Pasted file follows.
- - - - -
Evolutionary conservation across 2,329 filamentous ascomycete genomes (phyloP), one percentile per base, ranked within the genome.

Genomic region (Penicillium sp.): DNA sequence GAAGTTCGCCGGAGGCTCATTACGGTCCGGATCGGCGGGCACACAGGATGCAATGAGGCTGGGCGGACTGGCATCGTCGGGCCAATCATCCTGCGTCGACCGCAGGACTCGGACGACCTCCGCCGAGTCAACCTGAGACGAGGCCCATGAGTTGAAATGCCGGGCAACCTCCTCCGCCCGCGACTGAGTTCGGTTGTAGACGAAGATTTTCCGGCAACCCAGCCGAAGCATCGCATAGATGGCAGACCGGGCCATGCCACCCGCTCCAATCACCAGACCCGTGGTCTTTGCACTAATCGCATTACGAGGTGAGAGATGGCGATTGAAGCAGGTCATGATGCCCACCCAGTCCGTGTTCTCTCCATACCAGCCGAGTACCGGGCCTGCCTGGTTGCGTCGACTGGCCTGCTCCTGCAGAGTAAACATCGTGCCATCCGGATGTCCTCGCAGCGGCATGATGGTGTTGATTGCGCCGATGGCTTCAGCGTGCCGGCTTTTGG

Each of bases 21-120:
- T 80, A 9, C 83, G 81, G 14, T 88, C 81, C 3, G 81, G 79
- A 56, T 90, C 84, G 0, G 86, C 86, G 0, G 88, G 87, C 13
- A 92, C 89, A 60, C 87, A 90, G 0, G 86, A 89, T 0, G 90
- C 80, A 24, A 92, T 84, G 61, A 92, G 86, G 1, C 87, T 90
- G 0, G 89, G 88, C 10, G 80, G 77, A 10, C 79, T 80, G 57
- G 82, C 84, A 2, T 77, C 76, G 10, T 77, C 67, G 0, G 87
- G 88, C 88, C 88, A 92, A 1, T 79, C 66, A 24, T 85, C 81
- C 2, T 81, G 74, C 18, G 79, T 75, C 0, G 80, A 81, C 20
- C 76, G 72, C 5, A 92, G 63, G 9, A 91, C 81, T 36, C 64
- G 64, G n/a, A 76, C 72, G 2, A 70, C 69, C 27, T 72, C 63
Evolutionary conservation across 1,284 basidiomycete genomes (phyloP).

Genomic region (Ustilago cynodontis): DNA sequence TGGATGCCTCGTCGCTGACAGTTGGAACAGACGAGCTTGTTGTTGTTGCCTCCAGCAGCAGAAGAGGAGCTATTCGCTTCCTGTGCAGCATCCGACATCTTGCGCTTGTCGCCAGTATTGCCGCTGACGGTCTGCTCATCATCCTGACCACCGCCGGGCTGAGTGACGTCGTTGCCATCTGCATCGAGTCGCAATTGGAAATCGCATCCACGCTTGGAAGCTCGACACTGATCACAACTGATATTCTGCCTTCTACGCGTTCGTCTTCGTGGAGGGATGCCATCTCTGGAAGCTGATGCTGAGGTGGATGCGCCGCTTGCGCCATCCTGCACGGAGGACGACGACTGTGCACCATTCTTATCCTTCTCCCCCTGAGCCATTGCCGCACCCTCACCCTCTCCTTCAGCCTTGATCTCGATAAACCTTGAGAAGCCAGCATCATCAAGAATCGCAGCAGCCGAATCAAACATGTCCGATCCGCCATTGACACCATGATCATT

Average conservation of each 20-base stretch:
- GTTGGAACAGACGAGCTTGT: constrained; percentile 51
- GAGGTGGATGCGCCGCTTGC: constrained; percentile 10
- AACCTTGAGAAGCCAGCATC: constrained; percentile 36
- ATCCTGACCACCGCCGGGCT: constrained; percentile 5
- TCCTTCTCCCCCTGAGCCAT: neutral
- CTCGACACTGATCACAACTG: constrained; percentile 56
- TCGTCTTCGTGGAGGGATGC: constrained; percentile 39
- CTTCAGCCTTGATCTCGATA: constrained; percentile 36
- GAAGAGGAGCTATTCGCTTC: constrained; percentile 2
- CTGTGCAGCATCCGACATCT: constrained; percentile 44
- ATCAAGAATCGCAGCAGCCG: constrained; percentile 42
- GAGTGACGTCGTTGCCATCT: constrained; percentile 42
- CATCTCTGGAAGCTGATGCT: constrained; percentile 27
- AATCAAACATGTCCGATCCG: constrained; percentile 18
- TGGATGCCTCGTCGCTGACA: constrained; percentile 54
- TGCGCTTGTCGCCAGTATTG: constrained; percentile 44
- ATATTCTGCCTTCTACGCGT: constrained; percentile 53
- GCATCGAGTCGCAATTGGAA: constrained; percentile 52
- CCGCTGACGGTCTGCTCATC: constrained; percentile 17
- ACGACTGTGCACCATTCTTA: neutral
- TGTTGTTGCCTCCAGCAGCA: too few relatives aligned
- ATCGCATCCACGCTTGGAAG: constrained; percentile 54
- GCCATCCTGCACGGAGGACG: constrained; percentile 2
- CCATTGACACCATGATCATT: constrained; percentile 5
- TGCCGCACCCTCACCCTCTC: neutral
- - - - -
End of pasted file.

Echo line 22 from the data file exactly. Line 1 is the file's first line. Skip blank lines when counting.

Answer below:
- CTCGACACTGATCACAACTG: constrained; percentile 56